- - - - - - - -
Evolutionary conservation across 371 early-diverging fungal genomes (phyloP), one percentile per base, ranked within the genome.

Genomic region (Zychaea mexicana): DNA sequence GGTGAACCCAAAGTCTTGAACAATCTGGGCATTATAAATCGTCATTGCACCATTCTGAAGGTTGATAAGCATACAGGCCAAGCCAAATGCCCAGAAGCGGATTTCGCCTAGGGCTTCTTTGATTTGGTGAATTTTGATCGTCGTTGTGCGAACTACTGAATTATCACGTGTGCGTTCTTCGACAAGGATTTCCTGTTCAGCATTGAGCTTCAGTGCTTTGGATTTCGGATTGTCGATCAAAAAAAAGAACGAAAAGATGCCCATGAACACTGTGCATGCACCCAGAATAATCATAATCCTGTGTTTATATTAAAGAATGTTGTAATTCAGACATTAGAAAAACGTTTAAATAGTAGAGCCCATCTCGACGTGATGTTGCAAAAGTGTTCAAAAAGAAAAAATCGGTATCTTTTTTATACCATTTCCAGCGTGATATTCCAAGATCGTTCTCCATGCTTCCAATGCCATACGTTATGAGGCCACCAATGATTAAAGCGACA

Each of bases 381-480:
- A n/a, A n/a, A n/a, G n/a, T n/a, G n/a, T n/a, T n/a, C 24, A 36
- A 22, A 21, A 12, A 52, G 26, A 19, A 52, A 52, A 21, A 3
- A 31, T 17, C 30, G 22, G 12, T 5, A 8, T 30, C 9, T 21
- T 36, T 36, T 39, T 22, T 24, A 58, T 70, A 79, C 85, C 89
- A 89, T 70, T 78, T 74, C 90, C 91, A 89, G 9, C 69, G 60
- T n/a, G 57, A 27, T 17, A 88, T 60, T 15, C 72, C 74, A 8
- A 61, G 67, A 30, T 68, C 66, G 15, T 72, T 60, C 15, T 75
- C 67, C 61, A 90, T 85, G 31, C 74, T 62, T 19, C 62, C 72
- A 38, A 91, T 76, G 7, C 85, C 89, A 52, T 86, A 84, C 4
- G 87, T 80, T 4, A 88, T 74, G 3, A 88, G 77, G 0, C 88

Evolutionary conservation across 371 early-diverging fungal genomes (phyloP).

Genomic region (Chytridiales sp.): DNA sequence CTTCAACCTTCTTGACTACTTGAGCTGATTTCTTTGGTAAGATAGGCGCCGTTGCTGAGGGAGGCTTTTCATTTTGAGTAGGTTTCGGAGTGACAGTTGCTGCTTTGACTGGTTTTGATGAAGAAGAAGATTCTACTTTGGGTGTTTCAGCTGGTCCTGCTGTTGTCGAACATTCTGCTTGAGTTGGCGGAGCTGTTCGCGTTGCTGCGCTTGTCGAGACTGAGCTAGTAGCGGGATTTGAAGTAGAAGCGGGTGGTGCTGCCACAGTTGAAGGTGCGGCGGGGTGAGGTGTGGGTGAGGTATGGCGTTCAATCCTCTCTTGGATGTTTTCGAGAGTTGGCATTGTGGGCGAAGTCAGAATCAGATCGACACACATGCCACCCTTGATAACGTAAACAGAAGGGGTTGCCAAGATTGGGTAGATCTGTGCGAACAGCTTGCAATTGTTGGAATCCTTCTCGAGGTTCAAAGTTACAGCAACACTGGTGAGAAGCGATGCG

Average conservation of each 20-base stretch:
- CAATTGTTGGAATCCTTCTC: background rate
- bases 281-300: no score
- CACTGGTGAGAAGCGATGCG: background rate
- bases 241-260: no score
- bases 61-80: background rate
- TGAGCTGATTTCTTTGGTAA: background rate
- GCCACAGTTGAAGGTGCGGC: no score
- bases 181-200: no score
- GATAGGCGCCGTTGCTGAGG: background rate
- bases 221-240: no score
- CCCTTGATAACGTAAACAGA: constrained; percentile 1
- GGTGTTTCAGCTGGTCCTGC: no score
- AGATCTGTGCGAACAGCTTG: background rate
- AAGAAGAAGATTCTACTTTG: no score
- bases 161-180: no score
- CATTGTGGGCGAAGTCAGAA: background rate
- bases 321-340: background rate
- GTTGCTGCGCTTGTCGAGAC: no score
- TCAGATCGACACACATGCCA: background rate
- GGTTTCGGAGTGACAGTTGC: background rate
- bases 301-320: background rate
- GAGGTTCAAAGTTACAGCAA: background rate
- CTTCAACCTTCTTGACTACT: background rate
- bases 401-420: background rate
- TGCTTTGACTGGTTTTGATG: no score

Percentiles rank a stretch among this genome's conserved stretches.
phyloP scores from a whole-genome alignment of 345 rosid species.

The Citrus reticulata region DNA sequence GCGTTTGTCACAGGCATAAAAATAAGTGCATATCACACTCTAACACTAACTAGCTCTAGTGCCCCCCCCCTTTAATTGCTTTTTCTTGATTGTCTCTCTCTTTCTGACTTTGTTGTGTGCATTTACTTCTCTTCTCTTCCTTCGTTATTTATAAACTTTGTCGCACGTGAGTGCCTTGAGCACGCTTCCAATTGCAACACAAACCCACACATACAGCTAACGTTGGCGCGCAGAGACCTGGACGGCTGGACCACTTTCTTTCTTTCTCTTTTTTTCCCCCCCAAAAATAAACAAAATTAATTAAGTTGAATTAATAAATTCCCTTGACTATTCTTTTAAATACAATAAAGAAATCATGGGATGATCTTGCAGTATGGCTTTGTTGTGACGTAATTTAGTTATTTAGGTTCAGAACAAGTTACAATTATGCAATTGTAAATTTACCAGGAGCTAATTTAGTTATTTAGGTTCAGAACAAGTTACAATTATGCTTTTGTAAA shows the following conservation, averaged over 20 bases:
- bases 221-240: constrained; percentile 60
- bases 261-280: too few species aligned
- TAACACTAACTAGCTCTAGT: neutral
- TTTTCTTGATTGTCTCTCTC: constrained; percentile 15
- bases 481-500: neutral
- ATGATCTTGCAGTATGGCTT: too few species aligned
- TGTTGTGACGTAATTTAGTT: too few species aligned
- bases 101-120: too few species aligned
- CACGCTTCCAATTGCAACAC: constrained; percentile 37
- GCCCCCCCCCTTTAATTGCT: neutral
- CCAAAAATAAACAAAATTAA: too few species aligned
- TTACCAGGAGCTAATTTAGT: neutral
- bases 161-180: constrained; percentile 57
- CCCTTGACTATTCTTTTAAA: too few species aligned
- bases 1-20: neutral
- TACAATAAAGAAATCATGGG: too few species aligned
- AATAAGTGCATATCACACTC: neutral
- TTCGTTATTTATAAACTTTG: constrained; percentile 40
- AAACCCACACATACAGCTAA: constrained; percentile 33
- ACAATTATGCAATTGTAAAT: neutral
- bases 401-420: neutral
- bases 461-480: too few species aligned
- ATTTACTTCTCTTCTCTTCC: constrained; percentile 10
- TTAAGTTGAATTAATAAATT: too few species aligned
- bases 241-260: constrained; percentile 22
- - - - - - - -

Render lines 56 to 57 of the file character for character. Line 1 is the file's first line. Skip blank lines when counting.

- TTACCAGGAGCTAATTTAGT: neutral
- bases 161-180: constrained; percentile 57